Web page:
A couple months ago, we started testing a laundry detergent concentrate. We’ve been unhappy with the “eco-friendly” options currently on the market. Why? Most of them use PVA (also known as PVOH or PVAL)-- a petroleum derived “dissolvable plastic.” These dissolvable plastics are used as binders to make dissolvable pods, like Dropps, or laundry sheets, like TruEarth.
Why PVA is a problem
PVA, or polyvinyl alcohol, is a synthetic polymer. It dissolves, yes. But there is little conclusive evidence that it actually biodegrades, or how quickly.
When we started talking to manufacturers to make our dish soap pods, we were never able to get a clear answer. All the companies that use them claim that PVA is biodegradable, but the factories themselves don’t use that language. They only say “dissolvable.”
Many sources claim that PVA is biodegradable and hasn’t been shown to have negative effects when ingested. However, just because it doesn’t have any mutagenic or other harmful effects that can be measured short-term, doesn’t mean that it doesn’t have long-term effects.
A study analyzed by The Economic Times found fragments of semi-synthetic and synthetic fibers including “unidentified polyvinyls closely resembling polyvinyl alcohol or polyvinylchloride - PVA and PVC” in crustaceans examined in deep parts of our oceans -- up to 10,890 meters.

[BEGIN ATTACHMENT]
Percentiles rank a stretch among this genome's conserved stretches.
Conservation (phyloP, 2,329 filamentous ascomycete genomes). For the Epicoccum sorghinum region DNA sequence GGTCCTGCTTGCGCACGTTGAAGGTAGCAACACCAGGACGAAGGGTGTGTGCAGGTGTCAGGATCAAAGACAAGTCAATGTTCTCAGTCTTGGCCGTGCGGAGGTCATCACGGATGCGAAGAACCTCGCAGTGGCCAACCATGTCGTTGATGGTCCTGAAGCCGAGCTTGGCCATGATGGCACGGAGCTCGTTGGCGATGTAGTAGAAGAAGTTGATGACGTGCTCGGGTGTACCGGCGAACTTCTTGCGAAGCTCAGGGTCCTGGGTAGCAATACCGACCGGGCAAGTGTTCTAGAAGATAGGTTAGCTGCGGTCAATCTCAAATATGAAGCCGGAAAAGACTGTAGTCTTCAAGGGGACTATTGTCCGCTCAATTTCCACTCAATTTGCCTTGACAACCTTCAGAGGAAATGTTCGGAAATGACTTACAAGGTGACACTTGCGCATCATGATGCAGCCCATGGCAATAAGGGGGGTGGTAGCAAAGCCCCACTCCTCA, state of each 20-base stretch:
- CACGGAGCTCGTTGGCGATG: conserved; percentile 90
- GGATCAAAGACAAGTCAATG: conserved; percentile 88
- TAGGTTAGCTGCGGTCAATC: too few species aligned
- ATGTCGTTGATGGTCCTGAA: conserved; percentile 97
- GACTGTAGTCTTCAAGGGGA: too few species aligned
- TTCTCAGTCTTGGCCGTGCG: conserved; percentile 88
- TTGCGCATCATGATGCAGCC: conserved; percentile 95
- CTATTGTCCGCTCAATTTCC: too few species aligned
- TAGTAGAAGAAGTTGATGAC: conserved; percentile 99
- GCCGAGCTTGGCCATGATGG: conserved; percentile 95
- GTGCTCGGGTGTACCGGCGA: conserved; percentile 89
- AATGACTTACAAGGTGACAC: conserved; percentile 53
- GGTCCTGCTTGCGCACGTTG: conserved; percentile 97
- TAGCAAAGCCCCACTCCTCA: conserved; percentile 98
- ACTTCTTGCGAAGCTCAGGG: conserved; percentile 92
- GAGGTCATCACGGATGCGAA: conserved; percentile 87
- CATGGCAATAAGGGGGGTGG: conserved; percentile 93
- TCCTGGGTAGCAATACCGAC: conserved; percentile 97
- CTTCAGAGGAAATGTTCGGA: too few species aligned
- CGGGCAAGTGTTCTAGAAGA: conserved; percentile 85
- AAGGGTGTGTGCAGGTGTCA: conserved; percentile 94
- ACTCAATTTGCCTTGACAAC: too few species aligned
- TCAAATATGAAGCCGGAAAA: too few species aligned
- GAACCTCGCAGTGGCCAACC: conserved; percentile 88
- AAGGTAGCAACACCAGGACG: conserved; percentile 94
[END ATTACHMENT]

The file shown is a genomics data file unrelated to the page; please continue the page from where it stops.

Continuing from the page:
While the effects on these animals and their ecosystem are still unknown, we can’t ethically use PVA and call it “eco-friendly” if it’s still winding up in their bodies clearly not yet biodegraded.
What we’re doing about it
When it came time to develop a new, more eco-friendly solution, we went old school. We developed a new concentrated laundry powder that’s free of PVA. Our laundry powder requires just 1 tablespoon per load compared to the 1 cup you would have used in the 70s or 80s.
We’re launching our first samples of laundry detergent this month and we'd love to know what you think.